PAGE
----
As an example, 17↑PW would reset the Tl timer back to close to the default value.

↑PX, Exit to Program at 2000 Hex

This command allows the TNC to exit TIP/LIP to another program, which would reside at 2000 hex. This command is NOT normally assembled into TIP/LIP. The ↑PX command allows for future programs to reside above TIP/LIP (such as a repeater module). It should be noted that the interrupt service routines can be set to conditionally jump to 2000+ hex, allowing a completely separate program to reside there. Users should exercise some caution before assembling this into the TIP/LIP.

↑PO, Set PID Value Command

As part of the AX.25 level 2 protocol, an extra field is located between the control and information fields of information frames. This field, called the Protocol Identifier (or PID) is used to show what type of level 3 protocol (if any) exists. it is beyond these instructions to describe all the possible values of the PID. For now, since there is no level 3 protocol in TIP/LIP this is indicated by sending an FO hex as the PID. if level 3 protocol work is being done, the PID must be changed to reflect the level 3 in use. The ↑PO command allows this change to be made. As in the ↑PT command above, a hex character followed by the command ↑PO is issued to alter the PID, such as OA↑PO to change the PID to a OA hex. All frames will then be sent with the new PID value until it is changed again, either by another ↑PO command, or hardware/software reset.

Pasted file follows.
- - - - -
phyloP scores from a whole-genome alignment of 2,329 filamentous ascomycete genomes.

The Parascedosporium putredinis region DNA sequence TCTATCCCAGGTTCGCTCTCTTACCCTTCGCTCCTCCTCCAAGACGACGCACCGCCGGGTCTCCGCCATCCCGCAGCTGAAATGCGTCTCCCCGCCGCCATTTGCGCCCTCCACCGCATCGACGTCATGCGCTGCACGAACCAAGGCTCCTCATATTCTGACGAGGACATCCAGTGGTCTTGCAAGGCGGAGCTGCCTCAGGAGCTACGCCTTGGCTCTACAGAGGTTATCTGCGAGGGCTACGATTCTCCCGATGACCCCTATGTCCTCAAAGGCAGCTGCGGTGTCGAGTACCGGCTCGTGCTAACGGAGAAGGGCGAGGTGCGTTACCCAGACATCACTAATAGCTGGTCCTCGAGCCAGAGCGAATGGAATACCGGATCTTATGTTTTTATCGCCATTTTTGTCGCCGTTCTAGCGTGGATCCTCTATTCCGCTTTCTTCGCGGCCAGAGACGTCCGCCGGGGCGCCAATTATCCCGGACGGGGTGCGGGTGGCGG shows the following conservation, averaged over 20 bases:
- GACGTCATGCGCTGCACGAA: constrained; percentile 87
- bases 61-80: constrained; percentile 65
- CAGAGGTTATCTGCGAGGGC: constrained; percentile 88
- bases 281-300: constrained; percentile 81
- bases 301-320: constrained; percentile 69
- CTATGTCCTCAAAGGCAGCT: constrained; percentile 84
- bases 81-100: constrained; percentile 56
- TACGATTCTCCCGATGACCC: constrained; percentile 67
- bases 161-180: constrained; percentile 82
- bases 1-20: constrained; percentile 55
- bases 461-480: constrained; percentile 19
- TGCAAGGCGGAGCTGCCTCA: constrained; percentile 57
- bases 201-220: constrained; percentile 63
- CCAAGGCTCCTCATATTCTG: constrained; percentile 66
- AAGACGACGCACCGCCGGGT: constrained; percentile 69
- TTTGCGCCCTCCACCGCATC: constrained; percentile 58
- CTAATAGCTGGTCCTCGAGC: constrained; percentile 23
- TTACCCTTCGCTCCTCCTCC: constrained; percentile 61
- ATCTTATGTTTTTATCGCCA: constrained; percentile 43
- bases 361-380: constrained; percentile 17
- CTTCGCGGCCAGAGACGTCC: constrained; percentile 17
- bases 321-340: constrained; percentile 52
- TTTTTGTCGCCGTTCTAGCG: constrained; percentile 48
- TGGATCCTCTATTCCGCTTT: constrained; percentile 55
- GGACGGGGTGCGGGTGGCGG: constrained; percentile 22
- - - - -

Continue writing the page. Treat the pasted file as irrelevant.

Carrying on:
↑Pl - ↑P6 & ↑P9, HDLC Link Channel Speed Set

Commands ↑Pl to ↑P6 and ↑P9 are used to change the speed of the HDLC Link channel as follows:

↑Pl sets the link channel speed to 75 bps
↑P2 sets the link channel speed to 150 bps
↑P3 sets the link channel speed to 300 bps
↑P4 sets the link channel speed to 600 bps
↑P5 sets the link channel speed to 1200 bps
↑P6 sets the link channel speed to 2400 bps
↑P9 sets the link channel speed to 4800 bps

The default speed of the link channel is set to 1200 bps whenever TIP/LIP is initialized.

↑P7, Set Terminal Data Mask to 7 Bits Default 7 bits

When this command is issued, data in both directions through the TNC will be stripped to 7 data bits per character. This may be necessary for terminals that get confused when bit 7 is set.

This should be turned off whenever transferring machine-level programs by issuing the ↑P8 command.

↑P8, Set Terminal Data Mask to 8 Bits Default 7 bits

This command is used to change the terminal data mask to 8 bits, removing the bit 7 strip. It should be issued whenever transferring machine co.de or word-processor document files.